Apple Pay to accept Discover cards this fall

The agreement means that Apple's mobile payments system will work with all four major credit cards in the US.

Apple Pay will work with all four major credit cards in the US, as of this fall. James Martin/CNET

Discover credit card holders will be able to tap into Apple Pay later this year.

Starting this fall, Apple Pay users in the US will be able to add their Discover cards to Apple's mobile payments system to buy items at supported stores and other sellers, Discover announced Monday. Apple Pay already accepts Visa, MasterCard and American Express, so Apple will have a lock on all four major credit cards in the US.

A spokesman for Discover told CNET that he couldn't be any more specific on timing beyond this fall but added that the company is starting the task of integrating Apple Pay now.

Unveiled in October, Apple Pay enables owners of the iPhone 6, iPhone 6 Plus and Apple Watch to pay for items on the go via a wireless technology known as NFC (near-field communication). Owners of the iPad Air 2 and iPad Mini 3 can also tap into Apple Pay but only to pay for apps. Apple has been striving to expand support for Apple Pay in the US among merchants and credit card issuers. Discover has around 61 million cardholders, so the new deal opens up access to a large number of potential Apple Pay users.

Apple Pay is one of several bids to change the way that people purchase goods and services. Wallet-less purchasing has yet to catch on, but the power of the Apple brand gives Apple Pay the potential to succeed.

The more challenging task for Apple is drumming up support among retailers. Apple Pay is currently accepted at 67 US retail chains with 14 more coming. But those are just a fraction of all the retailers in the country. And not every individual store at a supported retailer can handle Apple Pay. In order to accept an Apple Pay payment, a store's point-of-sale system must be equipped with the necessary NFC technology.

At the same time, Apple Pay faces potential competition from similar services offered by other companies. Samsung's new Samsung Pay feature is available on the new Galaxy S6 and Galaxy S6 Edge. Google has unveiled a mobile payments service called Android Pay. PayPal plans to buy Paydiant, a startup firm that helps companies build mobile payments options. And a group of retailers known as the Merchant Customer Exchange is trying to challenge Apple Pay with its own service known as CurrentC.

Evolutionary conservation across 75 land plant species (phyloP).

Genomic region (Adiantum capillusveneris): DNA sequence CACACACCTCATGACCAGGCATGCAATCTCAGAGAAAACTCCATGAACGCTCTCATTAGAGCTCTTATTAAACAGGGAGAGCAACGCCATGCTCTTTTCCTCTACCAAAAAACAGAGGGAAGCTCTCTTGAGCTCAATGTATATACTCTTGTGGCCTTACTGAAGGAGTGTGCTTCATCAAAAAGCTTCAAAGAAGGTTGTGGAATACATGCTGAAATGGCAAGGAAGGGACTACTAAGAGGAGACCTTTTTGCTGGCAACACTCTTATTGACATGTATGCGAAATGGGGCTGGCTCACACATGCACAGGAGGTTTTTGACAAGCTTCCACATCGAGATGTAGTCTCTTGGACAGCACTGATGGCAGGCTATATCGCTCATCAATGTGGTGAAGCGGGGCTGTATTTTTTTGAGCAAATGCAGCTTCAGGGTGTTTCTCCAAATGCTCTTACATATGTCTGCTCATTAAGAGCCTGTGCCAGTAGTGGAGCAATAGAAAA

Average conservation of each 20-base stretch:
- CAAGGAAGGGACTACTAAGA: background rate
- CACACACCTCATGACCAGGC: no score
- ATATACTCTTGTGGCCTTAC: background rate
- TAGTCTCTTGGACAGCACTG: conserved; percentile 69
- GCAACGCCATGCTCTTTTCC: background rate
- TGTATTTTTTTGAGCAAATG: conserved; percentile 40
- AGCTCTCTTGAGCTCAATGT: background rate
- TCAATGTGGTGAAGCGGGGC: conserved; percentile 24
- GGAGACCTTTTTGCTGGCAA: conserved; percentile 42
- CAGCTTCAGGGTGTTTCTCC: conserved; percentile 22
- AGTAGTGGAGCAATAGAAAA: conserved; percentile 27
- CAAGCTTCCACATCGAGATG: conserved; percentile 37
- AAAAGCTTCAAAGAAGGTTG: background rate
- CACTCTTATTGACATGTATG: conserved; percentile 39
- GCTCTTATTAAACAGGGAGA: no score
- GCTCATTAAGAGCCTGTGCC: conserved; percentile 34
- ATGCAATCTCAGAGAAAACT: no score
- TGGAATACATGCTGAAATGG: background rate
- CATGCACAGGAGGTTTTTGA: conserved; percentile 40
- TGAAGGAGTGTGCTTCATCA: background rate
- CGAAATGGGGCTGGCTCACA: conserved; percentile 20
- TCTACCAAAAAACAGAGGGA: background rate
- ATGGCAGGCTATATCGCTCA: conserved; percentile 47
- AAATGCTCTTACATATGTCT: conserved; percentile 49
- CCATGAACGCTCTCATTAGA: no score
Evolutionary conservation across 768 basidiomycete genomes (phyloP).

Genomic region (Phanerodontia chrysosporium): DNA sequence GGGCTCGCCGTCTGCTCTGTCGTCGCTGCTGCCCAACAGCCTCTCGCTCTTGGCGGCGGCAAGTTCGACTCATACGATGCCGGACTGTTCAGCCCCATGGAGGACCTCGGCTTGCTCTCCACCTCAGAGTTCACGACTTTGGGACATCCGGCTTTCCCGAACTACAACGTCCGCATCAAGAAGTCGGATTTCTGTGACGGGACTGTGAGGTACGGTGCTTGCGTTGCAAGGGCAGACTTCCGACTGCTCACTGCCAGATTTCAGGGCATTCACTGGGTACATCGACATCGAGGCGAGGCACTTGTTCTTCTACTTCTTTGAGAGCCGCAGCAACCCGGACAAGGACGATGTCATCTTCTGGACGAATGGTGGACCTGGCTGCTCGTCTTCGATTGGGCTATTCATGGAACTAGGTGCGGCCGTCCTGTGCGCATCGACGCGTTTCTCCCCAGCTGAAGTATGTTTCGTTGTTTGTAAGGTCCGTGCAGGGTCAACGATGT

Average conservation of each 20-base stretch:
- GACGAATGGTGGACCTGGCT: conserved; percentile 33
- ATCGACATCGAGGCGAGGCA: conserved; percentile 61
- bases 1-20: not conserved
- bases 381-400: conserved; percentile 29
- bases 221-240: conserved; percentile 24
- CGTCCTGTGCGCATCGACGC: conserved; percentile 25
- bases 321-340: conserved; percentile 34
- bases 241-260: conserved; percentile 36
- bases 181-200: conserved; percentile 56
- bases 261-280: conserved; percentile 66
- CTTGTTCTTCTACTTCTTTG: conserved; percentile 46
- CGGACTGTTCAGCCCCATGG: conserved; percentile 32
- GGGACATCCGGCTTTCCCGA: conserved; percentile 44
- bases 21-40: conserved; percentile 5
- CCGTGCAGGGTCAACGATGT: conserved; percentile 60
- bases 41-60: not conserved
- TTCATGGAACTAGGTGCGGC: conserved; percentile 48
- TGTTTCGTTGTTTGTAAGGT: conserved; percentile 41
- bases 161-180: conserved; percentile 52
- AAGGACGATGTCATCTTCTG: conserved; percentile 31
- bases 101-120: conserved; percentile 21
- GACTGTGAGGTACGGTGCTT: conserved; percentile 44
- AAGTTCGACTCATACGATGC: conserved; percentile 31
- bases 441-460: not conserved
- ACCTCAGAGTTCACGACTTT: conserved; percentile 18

Apple is also trying to expand Apple Pay internationally to such countries as Canada and China. But cutting such deals is proving a challenge as local banks are balking at the transaction fees that Apple wants to charge.

Adding your Discover card to your supported iPhone or iPad will work the same way as it does with other credit cards. You enter your credit card number and related information by either scanning the card or typing in the data manually. But the actual card number and security code are not stored on your phone or tablet. Instead, a unqiue Device Account Number is generated with a one-time code to secure your transaction.

"As the mobile payments landscape matures, Discover remains committed to giving card members secure options for using their cards and mobile devices," Diane Offereins, Discover's president of payment services, said in a statement.

Discover card holders who use Apple Pay can still take advantage of their current benefits, according to Discover. Those include the 5 percent cash-back bonus and a tool that lets you put a halt to new purchases and other transactions yourself if you ever lose your card.

Apple Pay will also accept Discover debit cards. Such cards are linked with checking accounts held at banks that partner with Discover just as Visa and MasterCard work with certain banks to offer debit cards.

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